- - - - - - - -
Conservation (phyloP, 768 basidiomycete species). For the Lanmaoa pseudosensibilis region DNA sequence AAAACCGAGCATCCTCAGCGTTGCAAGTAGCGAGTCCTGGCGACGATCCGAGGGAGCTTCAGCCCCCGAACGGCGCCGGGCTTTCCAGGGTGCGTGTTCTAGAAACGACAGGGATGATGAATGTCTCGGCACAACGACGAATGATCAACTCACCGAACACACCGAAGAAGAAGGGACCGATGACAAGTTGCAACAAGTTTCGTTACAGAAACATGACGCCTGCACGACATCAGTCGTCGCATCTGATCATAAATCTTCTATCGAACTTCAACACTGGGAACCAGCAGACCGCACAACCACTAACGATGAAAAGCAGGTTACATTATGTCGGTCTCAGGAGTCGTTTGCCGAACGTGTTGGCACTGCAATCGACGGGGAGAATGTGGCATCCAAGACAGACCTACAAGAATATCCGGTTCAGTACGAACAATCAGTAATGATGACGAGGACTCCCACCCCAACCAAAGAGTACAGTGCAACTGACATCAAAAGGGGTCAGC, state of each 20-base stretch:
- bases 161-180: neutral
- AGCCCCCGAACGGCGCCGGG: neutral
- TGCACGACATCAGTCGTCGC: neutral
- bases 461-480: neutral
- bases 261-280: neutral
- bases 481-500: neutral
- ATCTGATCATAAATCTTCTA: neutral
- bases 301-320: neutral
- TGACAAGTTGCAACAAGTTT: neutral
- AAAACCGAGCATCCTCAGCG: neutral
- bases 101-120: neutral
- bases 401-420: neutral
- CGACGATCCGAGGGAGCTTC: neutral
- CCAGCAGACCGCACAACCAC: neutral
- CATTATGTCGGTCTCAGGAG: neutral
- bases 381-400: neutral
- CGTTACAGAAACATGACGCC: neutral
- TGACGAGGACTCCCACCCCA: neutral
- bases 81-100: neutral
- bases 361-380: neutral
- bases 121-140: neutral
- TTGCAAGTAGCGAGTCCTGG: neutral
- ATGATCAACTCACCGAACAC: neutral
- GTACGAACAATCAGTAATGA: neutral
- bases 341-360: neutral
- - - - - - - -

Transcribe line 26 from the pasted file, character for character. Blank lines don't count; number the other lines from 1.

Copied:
- bases 341-360: neutral